Thursday, September 13, 2012

Happy ending for 1923 pipe organ from G’town church

From Philadelphia-

The journey that began in sadness five years ago for the 1923 E.M. Skinner Opus 407 pipe organ came to a happy conclusion Sunday, Sept. 9. The exquisite gem of an instrument that started its life of service to the faithful at the now-shuttered St. Peter’s Episcopal Church in Germantown was officially given a second life of making music for the parishioners of Old St. Joseph’s Roman Catholic Church in Society Hill with a service of blessing and dedication.

The solo organ recital was performed by Andrew Senn. The Curtis Institute of Music alumnus previously was organist and music director of St. Luke’s Episcopal Church in Germantown; he now occupies the same position at the First Presbyterian Church of Philadelphia. Senn opened the program with his own transcription of Rossini’s Overture to his opera, “The Turk in Italy.” J.S. Bach’s “Prelude & Fugue in E-flat major” followed. Senn then played the Folk Tune and Andante Tranquilo movements from Percy Whitlock’s “Five Short Pieces,” Franck’s “Choral No. 1 in E major” and closed with Vierne’s “Les Cloches de Hinckley.”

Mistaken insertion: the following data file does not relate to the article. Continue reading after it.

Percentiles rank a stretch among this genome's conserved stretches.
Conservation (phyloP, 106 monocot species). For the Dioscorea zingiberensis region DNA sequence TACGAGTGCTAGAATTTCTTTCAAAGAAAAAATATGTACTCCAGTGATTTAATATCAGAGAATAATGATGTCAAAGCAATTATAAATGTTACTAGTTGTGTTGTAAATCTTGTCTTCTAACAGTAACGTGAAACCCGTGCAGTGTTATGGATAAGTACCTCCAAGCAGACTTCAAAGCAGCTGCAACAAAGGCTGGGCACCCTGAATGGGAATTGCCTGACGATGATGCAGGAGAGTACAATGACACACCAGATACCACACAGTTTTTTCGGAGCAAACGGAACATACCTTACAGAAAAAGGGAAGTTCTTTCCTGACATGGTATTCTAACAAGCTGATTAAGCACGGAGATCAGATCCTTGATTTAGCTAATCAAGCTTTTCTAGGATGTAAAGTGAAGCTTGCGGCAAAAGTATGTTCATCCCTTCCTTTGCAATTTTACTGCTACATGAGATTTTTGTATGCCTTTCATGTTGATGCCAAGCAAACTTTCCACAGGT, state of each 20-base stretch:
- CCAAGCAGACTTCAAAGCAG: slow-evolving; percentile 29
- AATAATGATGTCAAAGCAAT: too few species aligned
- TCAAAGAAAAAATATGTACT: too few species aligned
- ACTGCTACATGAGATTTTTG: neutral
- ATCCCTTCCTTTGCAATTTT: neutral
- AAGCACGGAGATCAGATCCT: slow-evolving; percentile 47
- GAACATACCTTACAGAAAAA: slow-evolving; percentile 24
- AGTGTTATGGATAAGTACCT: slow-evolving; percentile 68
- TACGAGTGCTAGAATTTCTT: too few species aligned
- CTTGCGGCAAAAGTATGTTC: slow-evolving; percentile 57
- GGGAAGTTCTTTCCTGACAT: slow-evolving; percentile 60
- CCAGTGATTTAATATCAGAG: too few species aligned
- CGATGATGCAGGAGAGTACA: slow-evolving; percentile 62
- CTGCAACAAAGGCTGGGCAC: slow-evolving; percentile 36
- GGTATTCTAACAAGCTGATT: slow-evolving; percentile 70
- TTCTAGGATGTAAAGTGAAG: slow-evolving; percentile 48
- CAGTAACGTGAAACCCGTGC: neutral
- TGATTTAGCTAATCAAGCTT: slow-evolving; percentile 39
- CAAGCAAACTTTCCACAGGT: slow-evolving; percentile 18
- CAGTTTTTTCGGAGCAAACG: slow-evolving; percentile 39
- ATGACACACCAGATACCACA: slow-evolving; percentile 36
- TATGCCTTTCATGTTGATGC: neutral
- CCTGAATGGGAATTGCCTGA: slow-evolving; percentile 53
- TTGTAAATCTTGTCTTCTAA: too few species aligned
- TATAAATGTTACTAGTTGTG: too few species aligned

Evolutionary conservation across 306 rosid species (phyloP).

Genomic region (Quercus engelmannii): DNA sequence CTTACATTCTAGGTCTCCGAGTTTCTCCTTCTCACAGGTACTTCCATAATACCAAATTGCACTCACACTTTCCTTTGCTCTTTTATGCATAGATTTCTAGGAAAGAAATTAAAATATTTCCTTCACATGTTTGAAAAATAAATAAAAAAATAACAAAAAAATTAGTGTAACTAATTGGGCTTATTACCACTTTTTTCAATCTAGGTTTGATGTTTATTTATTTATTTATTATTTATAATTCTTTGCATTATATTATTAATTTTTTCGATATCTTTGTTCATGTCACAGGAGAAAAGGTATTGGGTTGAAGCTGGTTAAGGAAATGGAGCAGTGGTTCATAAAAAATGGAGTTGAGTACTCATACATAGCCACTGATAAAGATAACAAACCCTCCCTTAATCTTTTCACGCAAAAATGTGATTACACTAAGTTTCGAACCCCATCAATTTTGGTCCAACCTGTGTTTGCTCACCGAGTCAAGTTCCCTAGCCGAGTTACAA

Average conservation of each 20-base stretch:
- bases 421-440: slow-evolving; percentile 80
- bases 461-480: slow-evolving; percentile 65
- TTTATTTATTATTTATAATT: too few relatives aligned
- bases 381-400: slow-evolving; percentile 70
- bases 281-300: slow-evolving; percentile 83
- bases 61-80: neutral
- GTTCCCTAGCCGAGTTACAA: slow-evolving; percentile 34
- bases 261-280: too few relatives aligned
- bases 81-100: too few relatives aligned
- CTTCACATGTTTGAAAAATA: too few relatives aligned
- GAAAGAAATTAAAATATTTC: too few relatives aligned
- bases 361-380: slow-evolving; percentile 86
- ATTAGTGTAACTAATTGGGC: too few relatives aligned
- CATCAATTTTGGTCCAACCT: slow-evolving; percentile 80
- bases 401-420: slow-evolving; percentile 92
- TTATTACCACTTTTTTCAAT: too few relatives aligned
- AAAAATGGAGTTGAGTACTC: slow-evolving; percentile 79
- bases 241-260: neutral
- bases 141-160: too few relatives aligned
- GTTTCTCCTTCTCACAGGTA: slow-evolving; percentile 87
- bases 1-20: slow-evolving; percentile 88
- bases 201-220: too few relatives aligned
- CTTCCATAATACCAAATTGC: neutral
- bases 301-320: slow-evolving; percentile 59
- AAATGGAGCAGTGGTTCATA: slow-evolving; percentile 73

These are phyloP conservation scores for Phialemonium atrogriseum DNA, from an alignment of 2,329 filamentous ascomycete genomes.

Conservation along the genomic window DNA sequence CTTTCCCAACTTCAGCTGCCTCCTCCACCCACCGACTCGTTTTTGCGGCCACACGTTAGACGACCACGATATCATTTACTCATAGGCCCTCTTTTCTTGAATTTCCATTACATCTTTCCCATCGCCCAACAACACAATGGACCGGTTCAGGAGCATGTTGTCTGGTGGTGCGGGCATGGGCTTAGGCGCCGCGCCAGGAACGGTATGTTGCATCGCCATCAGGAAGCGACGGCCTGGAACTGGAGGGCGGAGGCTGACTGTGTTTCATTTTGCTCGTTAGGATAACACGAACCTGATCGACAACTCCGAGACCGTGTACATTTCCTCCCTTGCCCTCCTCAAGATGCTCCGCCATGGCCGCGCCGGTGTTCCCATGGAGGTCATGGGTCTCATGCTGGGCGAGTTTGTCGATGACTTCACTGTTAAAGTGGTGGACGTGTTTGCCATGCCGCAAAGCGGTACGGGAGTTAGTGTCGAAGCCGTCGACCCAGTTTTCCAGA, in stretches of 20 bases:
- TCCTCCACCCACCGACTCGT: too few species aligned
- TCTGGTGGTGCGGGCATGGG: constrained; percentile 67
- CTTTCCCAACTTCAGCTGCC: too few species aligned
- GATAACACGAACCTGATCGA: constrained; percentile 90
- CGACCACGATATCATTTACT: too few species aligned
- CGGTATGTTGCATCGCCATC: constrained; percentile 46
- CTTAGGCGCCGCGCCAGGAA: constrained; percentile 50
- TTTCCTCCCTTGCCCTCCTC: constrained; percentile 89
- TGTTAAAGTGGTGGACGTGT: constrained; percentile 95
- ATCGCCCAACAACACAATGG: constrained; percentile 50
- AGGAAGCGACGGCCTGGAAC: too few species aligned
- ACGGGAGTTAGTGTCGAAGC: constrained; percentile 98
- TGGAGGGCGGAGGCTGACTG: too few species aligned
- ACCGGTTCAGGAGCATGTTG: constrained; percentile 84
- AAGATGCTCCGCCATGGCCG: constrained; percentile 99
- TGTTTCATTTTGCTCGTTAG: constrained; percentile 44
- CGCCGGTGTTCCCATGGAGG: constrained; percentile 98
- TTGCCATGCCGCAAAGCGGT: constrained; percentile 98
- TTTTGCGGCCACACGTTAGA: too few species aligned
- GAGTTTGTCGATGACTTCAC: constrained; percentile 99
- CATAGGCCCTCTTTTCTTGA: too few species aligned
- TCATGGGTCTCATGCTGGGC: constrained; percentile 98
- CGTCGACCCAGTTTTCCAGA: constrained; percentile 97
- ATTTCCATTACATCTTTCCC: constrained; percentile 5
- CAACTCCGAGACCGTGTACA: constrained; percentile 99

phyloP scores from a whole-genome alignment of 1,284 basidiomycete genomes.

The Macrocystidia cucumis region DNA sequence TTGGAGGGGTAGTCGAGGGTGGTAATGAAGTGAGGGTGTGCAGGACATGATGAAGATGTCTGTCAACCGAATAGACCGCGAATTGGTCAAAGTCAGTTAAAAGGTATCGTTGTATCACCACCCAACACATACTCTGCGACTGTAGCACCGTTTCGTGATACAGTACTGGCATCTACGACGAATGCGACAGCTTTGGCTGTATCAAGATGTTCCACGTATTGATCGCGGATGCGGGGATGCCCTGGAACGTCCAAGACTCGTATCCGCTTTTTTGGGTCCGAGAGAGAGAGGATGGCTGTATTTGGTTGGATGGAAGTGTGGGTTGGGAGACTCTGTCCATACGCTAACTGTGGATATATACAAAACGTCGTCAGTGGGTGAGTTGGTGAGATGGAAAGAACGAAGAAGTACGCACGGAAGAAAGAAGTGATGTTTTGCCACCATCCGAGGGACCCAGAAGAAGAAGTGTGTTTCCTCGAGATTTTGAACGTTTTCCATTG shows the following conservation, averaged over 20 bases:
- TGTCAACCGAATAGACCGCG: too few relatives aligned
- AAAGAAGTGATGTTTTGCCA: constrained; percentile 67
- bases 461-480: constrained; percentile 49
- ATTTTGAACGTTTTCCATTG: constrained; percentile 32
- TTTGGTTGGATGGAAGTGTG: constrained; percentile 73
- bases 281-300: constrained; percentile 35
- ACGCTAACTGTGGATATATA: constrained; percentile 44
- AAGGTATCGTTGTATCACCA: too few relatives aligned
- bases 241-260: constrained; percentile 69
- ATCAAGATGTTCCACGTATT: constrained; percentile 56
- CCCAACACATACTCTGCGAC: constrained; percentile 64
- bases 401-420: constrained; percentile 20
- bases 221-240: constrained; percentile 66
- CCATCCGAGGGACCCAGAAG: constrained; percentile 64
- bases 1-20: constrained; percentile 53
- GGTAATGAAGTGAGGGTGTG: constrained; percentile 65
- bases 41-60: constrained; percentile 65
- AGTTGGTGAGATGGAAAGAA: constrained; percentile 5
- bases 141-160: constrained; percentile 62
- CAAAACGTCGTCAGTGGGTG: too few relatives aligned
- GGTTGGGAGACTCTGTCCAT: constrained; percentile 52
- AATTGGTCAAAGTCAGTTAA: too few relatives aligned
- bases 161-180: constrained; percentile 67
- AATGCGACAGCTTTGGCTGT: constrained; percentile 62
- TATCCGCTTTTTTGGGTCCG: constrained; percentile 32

Pipe organs are always designed to fit into a specific space and to support a specific liturgy. In the case of Skinner’s Opus 407, the architectural setting was in the Victorian Gothic Revival of the second half of the 19th century; the liturgical practice was the “low church,” Protestant-leaning worship style of many if not most Episcopal congregations at the time in the U.S. Although Old St. Joseph’s Church is the oldest parish in Philadelphia, its current church is the third structure built on the site. Styled in the Greek Revival fashion of the early 19th century, it was consecrated in 1837. Gothic Revival churches tend toward both visual and acoustical darkness whereas Greek Revival churches tend to be bright and open in look and sound.

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